Join the Green Ribbon Campaign
My readers have seen me complain, take a hard line and publish some outlandishly blunt photos and statements from time to time. I take a stand for anything I don’t think is right. While some people are happy to quietly disagree, I don’t mind me being the person out in front, with my photo for all to see. I have a voice and I’m not afraid to use it. The GLBTQ community has been my family for the last 26+ years of my life. I fight, but we are not the only people who are discriminated against. In this election year, there is another important issue that deserves some attention.
I have no less than a half a dozen close friends who are adopted. I have seen the things that they have struggled with and the fights that they have quietly been fighting for far too long. There is now a movement that is pushing for access to adoption records. Did you know that most adoptees have no access to the records that would tell them who their birth parents are?
Assuming that there are some out there who FOOLISHLY think that this is okay, ‘because it protects people’, let me tell you that this thinking is not only ridiculous and wrong on so many levels…it also infringes on the basic human right that you take for granted…to know where you come from. Why is this important? Please read the statement below, taken directly from the website for the Green Ribbon Campaign, the organization working tirelessly to open adoption records in EVERY state!
from the Green Ribbon Website:
Why is adoption records access important?
It’s about identity! Only two categories of American citizens cannot obtain a copy of their original birth certificates: persons in the FBI’s witness protection program and adoptees. Adoptees grow up with questions about identity. Questions that affect their psycho-social development, sometimes in negative ways. Like all humans, adoptees seek to answer the questions “who am I?” and “why am I here?”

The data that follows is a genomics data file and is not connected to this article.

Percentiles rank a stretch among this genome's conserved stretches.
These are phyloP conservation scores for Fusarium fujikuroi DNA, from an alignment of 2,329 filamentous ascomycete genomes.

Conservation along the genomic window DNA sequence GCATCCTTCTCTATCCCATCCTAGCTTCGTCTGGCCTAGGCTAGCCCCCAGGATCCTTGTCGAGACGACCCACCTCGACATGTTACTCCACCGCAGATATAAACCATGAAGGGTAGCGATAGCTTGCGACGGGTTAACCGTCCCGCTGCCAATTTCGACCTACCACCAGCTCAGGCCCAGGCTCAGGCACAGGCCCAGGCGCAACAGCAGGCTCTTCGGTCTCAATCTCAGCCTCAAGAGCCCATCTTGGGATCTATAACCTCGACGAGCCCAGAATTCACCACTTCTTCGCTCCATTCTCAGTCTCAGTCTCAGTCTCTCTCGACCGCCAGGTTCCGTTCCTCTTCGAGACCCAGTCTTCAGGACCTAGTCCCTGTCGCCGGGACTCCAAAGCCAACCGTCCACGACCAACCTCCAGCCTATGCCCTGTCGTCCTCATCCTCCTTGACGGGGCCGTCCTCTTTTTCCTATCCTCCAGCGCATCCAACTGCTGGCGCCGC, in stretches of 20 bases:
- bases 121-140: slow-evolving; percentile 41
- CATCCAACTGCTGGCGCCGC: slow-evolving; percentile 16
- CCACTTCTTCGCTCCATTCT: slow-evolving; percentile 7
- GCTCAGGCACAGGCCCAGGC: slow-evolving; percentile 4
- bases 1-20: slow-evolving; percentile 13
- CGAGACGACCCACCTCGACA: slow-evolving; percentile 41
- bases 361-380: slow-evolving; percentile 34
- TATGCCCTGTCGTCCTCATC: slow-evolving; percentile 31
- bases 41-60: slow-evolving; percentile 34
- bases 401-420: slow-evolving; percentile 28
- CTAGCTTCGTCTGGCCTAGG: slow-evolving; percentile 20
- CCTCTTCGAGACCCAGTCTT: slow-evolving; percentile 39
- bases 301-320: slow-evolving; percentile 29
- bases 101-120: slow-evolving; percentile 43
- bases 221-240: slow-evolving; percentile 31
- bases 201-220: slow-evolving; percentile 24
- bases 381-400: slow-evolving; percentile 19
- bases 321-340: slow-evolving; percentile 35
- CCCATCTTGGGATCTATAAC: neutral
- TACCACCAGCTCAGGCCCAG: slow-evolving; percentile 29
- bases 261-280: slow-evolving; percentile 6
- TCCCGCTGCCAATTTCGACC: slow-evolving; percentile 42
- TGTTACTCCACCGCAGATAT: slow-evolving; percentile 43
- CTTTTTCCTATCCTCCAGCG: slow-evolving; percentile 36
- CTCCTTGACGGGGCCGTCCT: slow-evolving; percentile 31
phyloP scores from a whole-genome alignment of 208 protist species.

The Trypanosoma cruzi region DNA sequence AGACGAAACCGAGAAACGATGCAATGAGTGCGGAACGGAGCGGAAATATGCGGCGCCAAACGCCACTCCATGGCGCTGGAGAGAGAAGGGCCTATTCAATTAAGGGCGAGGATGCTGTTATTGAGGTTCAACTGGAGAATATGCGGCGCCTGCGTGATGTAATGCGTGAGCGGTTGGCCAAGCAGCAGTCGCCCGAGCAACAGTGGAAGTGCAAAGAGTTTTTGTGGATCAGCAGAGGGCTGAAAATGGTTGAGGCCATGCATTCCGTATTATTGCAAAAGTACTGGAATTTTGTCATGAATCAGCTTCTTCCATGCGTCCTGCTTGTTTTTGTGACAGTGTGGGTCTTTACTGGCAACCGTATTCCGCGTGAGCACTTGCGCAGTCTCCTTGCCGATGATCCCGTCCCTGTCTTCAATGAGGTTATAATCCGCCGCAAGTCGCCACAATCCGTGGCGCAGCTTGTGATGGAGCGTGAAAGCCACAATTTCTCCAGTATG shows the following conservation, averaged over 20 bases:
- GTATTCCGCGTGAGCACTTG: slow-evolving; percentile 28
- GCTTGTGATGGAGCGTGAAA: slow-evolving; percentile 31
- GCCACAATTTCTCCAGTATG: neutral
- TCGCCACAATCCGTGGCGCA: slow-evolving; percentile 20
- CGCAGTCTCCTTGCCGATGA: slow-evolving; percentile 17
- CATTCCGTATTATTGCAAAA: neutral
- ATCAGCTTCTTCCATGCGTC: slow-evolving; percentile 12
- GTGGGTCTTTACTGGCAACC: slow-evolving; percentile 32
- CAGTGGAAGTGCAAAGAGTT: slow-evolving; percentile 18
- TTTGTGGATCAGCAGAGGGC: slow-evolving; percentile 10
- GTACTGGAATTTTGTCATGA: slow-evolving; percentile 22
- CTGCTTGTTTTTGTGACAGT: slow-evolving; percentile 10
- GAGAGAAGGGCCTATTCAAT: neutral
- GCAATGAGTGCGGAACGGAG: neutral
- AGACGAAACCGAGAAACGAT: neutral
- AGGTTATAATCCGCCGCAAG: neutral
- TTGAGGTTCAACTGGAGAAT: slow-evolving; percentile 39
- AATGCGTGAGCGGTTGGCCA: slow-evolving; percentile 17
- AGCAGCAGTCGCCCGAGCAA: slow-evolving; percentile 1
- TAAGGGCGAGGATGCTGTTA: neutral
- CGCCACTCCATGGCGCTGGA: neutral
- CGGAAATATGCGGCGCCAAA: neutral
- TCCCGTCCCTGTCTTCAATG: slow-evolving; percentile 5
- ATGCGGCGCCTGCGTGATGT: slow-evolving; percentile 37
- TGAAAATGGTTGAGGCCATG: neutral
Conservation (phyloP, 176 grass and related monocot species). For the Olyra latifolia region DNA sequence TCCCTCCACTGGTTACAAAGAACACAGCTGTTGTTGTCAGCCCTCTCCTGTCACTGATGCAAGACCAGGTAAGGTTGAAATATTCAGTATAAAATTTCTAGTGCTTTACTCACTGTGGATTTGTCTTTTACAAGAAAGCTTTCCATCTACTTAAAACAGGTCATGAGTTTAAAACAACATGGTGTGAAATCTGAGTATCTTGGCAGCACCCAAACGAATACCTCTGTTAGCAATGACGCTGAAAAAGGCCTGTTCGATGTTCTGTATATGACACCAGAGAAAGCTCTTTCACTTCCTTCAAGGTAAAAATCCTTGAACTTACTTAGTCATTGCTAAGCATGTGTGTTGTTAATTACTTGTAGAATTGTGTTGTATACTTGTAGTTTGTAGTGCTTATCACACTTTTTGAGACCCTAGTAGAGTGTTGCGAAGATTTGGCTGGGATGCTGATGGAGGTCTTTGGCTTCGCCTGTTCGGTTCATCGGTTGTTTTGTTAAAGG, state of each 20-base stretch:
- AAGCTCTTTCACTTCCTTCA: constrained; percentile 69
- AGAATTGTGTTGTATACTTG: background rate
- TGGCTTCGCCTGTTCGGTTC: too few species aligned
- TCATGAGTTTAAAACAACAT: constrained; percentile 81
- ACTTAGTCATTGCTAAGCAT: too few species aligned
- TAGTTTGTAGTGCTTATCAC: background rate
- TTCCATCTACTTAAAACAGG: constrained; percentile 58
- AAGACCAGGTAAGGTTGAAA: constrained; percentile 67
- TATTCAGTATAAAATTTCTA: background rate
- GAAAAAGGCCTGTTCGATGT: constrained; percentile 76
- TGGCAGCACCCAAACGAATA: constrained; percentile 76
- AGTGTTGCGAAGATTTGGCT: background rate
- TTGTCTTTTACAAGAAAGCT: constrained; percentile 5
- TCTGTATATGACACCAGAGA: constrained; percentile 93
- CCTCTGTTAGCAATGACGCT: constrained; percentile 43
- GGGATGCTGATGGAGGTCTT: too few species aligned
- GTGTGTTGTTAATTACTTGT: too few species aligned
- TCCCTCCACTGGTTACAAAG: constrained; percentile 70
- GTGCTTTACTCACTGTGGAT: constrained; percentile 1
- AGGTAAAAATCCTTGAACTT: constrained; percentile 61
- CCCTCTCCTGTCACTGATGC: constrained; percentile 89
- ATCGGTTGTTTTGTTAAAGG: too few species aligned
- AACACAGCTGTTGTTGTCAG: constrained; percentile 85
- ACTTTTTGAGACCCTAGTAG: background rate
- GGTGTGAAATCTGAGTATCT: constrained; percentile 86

Adoptees are legally prohibited from obtaining information that is critical to answering that question. But it is a necessary tool for most adoptees to answer those nagging questions about our origins. Knowing is better than not knowing. Knowing the truth is healing for most of us. But fear of discovery, not as you might imagine for parents who surrendered a child to adoption, but for adoption professionals who misrepresented the facts to vulnerable women or couples wishing to adopt, makes for a powerful motive to keep the truth hidden.
When access to one’s original birth certificate (OBC) is forbidden, the only substitute is to search for one’s family of origin. If state officials are intent on protecting the identity of parents who were persuaded to relinquish a child to adoption the surest method is to provide answers to the questions asked. Many adoptees would be satisfied just to know the truth. Contact is a different matter and no reasonable person on either point of the adoption triangle expects a relationship to automatically develop with strangers, even strangers who are biologically related. Adoptees, generally, are not seeking a family, but themselves.
Folks, no one could say it any better. Help these people know who they are, so that when they look in the mirror they don’t wonder who they look like for the rest of their lives. 😦
TWITTER FOLLOW THEM – @grcadoption
CONTACT THEM – firstname.lastname@example.org.
FACEBOOK PAGE – http://www.facebook.com/groups/267938470001/